interact with that aforementioned boundary to touch off showers
and thunderstorms across the region. Best chances lie along and
east of I-95, where storms have already started.

Effective Bulk Shear is generally on the order of 20 kt or
less. Storms will not have much motion, and with PWATs almost 2
inches, storms will be capable of gusty winds and heavy rain.
Since these storms will be slow movers, any backbuilding and
training could result in localized flooding.

12Z NAM indicating a bullseye of QPF just north of I-195 in New
Jersey, and this seems to be correlated with that stationary
front over the area. So that is something to keep an eye on
going into this evening.

Convection tapers off after sunset with loss of diurnal
heating. A warm and humid night on tap with fog developing once

A decaying MCS is moving through western Pennsylvania and
western New York, and should track north and west of the region
late tonight. There may be some more showers and thunderstorms,
especially across the far northern zones, late tonight.


Bermuda high remains offshore, and the hot and humid airmass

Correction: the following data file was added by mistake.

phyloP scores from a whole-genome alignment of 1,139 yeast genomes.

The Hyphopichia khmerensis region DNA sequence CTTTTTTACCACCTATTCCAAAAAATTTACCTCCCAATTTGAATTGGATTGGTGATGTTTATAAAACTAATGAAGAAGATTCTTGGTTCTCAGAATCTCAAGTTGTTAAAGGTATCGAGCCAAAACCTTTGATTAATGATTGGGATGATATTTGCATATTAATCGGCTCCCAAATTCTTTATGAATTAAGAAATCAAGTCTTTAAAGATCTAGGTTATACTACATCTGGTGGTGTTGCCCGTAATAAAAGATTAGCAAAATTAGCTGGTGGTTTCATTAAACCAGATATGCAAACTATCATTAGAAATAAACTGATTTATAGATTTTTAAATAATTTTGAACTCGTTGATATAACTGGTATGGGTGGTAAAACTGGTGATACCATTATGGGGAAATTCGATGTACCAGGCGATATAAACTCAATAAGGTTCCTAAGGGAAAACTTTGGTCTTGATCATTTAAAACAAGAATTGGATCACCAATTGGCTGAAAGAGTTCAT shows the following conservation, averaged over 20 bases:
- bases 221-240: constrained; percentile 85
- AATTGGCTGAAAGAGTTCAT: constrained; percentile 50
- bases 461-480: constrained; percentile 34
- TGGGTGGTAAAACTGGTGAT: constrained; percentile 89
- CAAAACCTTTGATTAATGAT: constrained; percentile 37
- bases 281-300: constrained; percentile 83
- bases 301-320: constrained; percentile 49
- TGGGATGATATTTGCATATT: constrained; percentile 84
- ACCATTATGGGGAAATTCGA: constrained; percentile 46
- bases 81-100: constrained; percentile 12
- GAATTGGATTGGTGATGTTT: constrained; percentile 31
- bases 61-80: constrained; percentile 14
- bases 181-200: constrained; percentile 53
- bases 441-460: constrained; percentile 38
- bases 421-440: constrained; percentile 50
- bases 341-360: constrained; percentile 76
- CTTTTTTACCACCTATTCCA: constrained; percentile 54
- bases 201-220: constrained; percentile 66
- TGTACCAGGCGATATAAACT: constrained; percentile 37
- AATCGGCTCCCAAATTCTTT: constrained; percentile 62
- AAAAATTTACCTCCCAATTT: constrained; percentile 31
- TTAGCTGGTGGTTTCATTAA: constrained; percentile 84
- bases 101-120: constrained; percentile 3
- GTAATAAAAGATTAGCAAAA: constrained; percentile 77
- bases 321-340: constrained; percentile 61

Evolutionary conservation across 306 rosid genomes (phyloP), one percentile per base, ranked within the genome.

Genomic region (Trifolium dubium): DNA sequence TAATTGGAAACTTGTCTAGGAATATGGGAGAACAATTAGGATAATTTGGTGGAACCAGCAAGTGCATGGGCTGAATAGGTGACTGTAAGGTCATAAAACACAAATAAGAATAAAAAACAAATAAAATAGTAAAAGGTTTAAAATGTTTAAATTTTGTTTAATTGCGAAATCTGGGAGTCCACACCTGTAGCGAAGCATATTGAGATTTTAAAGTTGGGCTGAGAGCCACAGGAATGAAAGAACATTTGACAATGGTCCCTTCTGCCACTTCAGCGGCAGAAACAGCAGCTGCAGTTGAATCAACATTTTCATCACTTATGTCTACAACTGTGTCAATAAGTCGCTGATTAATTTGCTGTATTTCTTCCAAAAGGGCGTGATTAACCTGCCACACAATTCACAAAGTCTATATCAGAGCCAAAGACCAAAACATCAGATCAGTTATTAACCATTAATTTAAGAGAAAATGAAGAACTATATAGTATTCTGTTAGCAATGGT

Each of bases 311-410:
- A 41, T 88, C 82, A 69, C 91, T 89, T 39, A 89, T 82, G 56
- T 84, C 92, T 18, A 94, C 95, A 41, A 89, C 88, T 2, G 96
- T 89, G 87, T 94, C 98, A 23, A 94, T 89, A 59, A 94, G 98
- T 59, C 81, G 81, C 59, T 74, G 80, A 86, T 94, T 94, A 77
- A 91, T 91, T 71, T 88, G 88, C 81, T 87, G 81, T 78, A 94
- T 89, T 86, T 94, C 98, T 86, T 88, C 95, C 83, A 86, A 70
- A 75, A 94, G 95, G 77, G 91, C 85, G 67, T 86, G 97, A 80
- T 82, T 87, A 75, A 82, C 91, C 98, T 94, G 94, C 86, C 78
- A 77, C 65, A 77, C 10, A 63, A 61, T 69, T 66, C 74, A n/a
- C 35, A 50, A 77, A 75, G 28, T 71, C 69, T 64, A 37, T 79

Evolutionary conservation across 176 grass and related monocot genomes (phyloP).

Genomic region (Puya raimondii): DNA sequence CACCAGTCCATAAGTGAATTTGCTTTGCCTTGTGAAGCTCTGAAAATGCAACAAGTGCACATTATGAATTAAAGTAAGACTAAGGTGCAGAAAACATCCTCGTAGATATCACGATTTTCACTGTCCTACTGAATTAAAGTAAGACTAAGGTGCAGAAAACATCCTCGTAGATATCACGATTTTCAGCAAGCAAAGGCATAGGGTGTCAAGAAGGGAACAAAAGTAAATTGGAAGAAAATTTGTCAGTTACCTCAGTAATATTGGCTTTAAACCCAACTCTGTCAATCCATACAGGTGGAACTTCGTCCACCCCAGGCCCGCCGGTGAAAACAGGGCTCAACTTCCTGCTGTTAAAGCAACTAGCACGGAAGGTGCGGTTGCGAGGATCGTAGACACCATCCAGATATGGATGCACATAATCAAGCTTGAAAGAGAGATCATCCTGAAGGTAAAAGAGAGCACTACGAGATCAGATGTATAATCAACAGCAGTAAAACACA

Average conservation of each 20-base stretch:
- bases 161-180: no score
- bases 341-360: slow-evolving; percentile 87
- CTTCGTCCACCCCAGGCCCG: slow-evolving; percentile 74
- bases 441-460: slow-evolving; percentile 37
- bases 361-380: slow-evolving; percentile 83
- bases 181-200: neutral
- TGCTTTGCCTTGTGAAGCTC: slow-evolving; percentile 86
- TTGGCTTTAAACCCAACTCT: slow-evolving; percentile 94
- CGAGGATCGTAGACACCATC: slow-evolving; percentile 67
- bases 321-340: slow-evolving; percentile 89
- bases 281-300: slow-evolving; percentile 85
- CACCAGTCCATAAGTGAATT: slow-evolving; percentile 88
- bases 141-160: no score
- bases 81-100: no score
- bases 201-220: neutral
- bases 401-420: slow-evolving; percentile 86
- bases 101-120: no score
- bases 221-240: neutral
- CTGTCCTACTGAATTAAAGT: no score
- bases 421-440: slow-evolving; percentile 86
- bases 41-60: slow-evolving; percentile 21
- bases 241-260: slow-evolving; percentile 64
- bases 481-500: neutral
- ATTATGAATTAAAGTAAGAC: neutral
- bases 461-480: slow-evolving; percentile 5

remains over the region. Turning a bit warmer with highs in the
low to mid 90s, except for the southern Poconos, where highs
will be in the 80s. In addition, dewpoints will be in the low to
mid 70s, though with afternoon mixing, dewpoints should drop
back into the lower 70s in the afternoon during peak heating of
the day.

Max heat index values will be in the upper 90s for most of the
region, around 100 in the urban corridor, and 100 to as high as
105 in Delmarva.

Will keep Heat Advisory in effect for the urban corridor.

Another shortwave passes through the region in the afternoon,
touching off scattered showers and thunderstorms in the late
afternoon through the early evening. Heavy rain is possible once

Warm and humid Monday night with patchy fog possible once


The going thinking for the long term period remains largely the
same. An active stretch of weather is likely from Tuesday
through Thursday with several opportunities for convection. In
addition, the heat will remain a concern as hot and humid
conditions continue. On the synoptic level, our region will
reside on the northwest periphery of a subtropical ridge and the